Friday, March 19, 2010

Bright Source to cost $15,000 per kW

Earlier this week the New York Times titled Major California Solar Project Moves Ahead. The story reported that the US DoE had approved a $1.37 billion loan guarantee to BrightSource Energy, for the construction of the 392-megawatt Ivanpah Solar Electric Generating System.
The story discussed that an environmental controversy involving had broken out the Sierra Club, Defenders of Wildlife and the Center for Biological Diversity were objecting to the project for environmental reasons although at least in principle support solar energy projects. One has to ask where these distinguished environmental organizations think it would environmentally sound to bulldoze several square miles of desert habitat, and cover the denuded land with thousands of mirrors?

The Times story contained major flaws. as David Lewis noted in response:
If you take the $1.37 billion loan guarantee as the cost of the project, and NREL published data for the estimated yearly output in MWhr (1,079,232 per yr), this works out to $11,120 per available kWhr. But this project relies on a natural gas assist. From the California Energy Commission's webpage on the Ivanpah Solar Electric Generating System: "Each plant also includes a partial load natural gas fired steam boiler... for thermal input... during the morning start-up cycle... and during transient cloudy conditions". The gas fired assist explains how this plant can claim to be designed to produce power @ 31% capacity factor - a solar plant at that location could only be expected to produce 24% or so.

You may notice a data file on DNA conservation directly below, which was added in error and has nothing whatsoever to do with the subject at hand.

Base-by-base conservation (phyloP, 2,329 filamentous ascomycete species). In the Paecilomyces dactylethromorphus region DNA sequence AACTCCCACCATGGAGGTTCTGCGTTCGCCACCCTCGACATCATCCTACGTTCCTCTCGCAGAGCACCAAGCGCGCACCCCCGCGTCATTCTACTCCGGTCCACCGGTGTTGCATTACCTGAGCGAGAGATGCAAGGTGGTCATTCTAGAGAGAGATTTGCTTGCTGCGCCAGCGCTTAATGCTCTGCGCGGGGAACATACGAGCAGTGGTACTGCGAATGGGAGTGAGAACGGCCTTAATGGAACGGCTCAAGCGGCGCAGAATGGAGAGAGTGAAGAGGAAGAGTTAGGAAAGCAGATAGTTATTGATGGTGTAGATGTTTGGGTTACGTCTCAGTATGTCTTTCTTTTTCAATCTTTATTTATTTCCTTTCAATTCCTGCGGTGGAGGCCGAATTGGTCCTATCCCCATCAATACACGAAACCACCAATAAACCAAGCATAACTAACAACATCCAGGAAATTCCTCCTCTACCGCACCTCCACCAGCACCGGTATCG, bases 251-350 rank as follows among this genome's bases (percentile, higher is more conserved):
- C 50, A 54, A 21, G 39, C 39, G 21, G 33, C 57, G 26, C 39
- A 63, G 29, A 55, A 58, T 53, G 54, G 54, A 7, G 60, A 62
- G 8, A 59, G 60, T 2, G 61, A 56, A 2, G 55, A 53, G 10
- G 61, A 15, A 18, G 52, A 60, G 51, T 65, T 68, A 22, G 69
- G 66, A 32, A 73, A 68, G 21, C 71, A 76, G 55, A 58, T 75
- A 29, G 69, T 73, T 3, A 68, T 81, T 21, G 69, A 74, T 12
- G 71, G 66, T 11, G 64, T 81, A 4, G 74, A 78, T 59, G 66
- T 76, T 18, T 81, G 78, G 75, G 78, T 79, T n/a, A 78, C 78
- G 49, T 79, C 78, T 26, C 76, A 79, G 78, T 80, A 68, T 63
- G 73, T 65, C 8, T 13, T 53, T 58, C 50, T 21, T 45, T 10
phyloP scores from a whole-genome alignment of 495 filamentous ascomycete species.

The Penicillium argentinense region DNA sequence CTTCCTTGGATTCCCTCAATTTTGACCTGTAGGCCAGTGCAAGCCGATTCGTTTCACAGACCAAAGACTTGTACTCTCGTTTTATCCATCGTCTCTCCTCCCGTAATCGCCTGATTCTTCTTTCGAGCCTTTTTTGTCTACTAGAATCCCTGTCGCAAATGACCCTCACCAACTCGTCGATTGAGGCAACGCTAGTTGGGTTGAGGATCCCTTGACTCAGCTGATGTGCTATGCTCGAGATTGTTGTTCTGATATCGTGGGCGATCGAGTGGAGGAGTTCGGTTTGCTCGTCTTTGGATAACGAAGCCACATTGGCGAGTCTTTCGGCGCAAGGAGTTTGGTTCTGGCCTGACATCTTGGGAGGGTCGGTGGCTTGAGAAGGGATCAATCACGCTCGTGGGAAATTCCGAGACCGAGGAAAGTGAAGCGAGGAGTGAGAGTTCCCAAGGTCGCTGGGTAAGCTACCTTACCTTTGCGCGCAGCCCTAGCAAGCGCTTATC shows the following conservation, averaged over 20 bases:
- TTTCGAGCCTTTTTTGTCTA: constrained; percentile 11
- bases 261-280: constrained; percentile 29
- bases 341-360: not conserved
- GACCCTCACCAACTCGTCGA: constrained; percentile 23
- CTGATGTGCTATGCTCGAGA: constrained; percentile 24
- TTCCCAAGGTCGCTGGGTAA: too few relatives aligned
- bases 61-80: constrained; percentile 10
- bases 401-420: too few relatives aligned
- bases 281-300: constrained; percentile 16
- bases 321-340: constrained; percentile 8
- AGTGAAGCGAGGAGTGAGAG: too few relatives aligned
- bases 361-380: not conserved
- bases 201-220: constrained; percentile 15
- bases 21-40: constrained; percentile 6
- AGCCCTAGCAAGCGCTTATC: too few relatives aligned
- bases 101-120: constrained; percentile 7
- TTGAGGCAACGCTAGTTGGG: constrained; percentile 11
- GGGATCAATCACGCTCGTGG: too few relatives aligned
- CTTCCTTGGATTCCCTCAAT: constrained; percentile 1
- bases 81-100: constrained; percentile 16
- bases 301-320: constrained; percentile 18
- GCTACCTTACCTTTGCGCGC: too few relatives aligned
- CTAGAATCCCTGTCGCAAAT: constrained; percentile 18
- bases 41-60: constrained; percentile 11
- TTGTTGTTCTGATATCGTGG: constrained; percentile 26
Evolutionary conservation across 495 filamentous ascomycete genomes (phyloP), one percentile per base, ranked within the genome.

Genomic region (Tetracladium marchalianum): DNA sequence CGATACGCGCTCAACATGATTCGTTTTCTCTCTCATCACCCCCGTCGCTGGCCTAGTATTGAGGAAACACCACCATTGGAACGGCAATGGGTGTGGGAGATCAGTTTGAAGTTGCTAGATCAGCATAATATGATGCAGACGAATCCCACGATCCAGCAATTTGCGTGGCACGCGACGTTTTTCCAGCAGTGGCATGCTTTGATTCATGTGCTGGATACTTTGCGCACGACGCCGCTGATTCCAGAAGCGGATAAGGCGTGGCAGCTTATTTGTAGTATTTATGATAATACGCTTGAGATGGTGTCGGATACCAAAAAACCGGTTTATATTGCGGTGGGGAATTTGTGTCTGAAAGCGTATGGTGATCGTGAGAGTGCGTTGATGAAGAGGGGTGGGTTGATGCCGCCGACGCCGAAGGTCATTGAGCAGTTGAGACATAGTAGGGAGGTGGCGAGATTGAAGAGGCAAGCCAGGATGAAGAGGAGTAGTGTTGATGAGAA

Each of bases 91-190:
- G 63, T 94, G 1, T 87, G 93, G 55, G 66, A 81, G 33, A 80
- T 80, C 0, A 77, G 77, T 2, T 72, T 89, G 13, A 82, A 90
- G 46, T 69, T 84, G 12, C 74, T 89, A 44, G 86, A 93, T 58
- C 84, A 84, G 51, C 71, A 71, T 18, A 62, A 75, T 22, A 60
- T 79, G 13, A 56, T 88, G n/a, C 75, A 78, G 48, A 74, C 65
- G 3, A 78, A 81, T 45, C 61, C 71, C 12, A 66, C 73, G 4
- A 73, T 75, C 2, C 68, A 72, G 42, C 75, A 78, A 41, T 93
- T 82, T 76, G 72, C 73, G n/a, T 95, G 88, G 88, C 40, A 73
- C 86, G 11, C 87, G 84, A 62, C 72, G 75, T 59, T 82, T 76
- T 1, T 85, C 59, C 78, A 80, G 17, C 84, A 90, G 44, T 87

If you factor out the gas assist, you get actual low CO2 emission solar thermal power out of this thing for a mere $15,0000 per available kW, which is only THREE TIMES what it would cost to put in a nuke plant, if you assumed that Lester Brown is correct when he cites the Areva plant in Finland as the true "tombstone" poster plant that will kill the nuclear renaissance because it costs $5000 per available kW after the cost overruns are included

It would take about 11.7 of these Brightsource "392 MW" nameplate 123 MW actually available on average projects to equal the output of the far too expensive for Lester Brown to consider using Areva Finland nuke. Lester touts solar thermal, so, let's see, for a mere $16 billion or so, you could cover 75 square miles of places the Sierra Club, et al, say they don't want to see covered and use generating stations like these instead.

There was a reason that the Sierra Club used to support nuclear power.
Environmentalists continue to insist on their absurd argument that nuclear power is to expensive, while hiding the real cost of renewable power. The Times, of course, enables the confidence game.


SteveK9 said...

Hopefully this is too pessimistic, but I found this prediction plausible. From a post I ran across online titled:

Why I'm Long Uranium and Nuclear / Power Engineering - Daniel Moser


Let me cut to the chase. Current policy prospects for solving global warming stand just about a zero percent chance of solving global warming. Let me rephrase that in case it didn’t come off clearly….it doesn’t stand a snowball’s chance in hell of solving global warming. This is for a whole host of reasons. But nobody in office is particularly interested in the science or economics behind tackling this issue. However, they do care about votes and let’s face it, taxing the refining industry into bankruptcy has significant short term political benefits for every liberal democrat taking advantage of people who Bill Maher would refer to as “stupid people.” (I am not so sure he should be excluded from this group when it comes to the topic of energy policy and global warming.)

In my opinion, the only economically feasible solution that stands any shot of tackling the global warming issue is nuclear power. No global warming policy should be taken seriously unless it includes significant outlays for nuclear energy. Yes it has tremendous up front costs, but it is the lowest marginal cost provider of energy with the lowest emissions. Quite frankly nothing else comes close to nuclear power with any sort of scale.

Here is how I see it playing out...